LF: Brett Gardner, Yankees. This was considered the FBA's biggest upset in that Gardner beat out three-time winner Carl Crawford. Every ballot had him either first or second, while Crawford was ranked as low as fifth on one ballot (James) and seventh on another (Gammons), finished second, and former Yankee farmhand Jose Tabata, a rookie for the Pirates, ranked third.
CF: Michael Bourn, Astros. Despite missing significant time due to injury, Bourn ran away with this by a wide margin. Curtis Granderson placed eighth; Tigers rookie Austin Jackson, who took the outbound on the deal which brought Granderson to New York, placed fourth, placing on the top three on half the ballots, but left off of one and 10th on another.
RF: Ichiro Suzuki, Mariners. His third career win and second in a row. No love for Nick Swisher among the 20 players receiving votes.
P: Mark Buehrle, White Sox. Another repeat winner from 2009. The ability to control the running game is among the criteria here, and Buehrle allowed just six steals in 12 attempts while picking off six additional baserunners. Andy Pettitte, who was even better at eliminating the running game (two steals in three attempts!) received enough votes to rank 16th, but he wasn't the top Yankee to place; Javier Vazquez (four steals in eight attempts) tied for 14th.
Elsewhere in the Headlines
• While former pitching coach Dave Eiland is now looking for work — and refuting a previously published report that clashes with manager Joe Girardi are what led to his dismissal — hitting coach Kevin Long has agreed to a three-year extension. It's a well-earned one in these eyes. While the aging core of Jeter, Rodriguez, and Posada all had career-worst years, the Yankees still led the majors in runs scored and on-base percentage while ranking second in walks and third in homers. Robinson Cano emerged as a legitimate MVP candidate thanks in part to Long's swing-doctoring efforts. Long also helped remake the swings of Nick Swisher (late 2009) and Curtis Granderson (mid-2010), and the work he did with Jeter late in the year did appear to have some positive effect.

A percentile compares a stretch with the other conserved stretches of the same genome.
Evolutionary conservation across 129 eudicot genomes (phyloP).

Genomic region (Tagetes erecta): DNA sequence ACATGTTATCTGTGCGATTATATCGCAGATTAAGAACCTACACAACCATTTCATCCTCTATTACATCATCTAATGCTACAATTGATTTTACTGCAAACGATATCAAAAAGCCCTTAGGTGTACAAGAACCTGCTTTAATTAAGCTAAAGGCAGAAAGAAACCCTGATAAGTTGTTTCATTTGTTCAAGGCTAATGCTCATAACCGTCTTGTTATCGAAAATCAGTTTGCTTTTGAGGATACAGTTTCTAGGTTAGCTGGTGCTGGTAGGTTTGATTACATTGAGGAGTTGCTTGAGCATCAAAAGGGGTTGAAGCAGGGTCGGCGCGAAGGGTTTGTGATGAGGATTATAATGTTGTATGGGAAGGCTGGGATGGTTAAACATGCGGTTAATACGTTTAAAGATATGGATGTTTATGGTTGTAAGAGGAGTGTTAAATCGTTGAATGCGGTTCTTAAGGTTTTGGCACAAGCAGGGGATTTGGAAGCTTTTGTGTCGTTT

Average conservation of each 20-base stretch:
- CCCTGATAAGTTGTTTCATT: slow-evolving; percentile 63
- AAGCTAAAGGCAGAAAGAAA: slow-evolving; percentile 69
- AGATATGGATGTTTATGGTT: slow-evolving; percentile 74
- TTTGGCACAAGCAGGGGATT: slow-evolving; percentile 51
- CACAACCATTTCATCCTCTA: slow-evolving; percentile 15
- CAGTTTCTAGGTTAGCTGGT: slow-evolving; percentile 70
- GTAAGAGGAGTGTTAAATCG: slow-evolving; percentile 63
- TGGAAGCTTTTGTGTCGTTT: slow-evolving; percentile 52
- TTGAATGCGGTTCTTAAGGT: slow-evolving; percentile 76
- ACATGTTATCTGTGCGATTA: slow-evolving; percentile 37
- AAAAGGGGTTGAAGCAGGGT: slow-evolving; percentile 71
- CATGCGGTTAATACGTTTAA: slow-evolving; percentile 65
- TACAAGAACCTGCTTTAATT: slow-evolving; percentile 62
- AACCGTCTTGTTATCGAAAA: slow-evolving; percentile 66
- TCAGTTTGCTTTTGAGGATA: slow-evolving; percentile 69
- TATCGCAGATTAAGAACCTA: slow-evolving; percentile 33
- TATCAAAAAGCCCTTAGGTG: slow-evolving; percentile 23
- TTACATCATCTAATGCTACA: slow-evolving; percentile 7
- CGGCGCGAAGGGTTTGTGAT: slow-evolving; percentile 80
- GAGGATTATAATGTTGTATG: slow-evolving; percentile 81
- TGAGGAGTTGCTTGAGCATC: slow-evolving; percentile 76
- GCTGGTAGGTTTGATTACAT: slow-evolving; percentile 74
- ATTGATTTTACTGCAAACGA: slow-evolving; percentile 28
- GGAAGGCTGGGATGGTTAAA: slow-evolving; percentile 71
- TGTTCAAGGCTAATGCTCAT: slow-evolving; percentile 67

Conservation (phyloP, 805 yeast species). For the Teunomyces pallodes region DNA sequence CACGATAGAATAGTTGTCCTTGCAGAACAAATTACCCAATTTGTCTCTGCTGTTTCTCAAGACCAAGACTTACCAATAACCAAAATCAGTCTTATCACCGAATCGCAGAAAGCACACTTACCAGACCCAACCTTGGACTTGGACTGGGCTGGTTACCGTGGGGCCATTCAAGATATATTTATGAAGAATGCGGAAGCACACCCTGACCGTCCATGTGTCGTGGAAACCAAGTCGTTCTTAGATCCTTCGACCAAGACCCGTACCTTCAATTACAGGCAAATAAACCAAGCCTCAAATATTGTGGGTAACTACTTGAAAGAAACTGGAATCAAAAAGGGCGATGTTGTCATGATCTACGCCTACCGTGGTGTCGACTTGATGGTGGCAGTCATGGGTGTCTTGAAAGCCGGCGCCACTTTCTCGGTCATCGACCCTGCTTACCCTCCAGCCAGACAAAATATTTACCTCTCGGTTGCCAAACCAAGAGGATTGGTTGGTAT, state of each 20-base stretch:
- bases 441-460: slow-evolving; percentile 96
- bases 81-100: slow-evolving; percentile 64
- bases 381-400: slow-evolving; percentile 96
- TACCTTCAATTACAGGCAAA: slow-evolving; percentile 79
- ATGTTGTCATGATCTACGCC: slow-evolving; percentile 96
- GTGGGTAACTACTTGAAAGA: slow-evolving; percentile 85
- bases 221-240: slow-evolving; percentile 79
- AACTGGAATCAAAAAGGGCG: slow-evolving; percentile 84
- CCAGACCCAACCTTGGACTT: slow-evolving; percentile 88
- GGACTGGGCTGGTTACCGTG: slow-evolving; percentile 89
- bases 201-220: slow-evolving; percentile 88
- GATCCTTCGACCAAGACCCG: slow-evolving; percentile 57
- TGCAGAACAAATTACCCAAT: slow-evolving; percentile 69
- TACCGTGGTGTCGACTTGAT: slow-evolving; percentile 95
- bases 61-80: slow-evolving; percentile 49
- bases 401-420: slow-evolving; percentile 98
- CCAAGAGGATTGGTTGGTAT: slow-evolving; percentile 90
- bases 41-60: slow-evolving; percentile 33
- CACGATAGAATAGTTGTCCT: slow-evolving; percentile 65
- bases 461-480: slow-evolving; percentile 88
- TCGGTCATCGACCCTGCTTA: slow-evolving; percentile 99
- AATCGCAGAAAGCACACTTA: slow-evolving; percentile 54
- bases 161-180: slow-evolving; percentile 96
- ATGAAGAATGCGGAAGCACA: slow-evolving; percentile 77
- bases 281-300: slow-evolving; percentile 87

• Winning the award for the statement most likely to get a baseball executive beaten up in the Bronx since Red Sox president Larry Lucchino called them "the evil empire," Rangers owner Chuck Greenberg criticized Yankee fans for their conduct in the ALCS: "I thought Yankee fans, frankly, were awful. They were either violent or apathetic, neither of which is good. So I thought Yankee fans were by far the worst of any I've seen in the postseason. I thought they were an embarrassment."
Meh. Such "news" likely has everything to do with an attempt to reinforce the narrative around Mrs. Cliff Lee's complaints about being harassed during the series in the interest of the upcoming free agent fray surrounding her husband. In addition to blatantly currying the favor of his franchise's fan base, Greenberg is slagging on the fan base of a team which might welcome him with open arms later this winter, thus casting Lee as the villain if he chooses to embrace such heathen thugs.
Still, money talks and bull manure walks, and it matters far less what the Rangers' owner says now than what his checkbook says later. Until then, Greenberg's attention-getting chest-beating is worth exactly the weight of the collective Bronx cheer Yankee fans can offer as a rebuttal. So all together now: PPPPPFFFFFFFFFFFFTTTTTTHHHHH!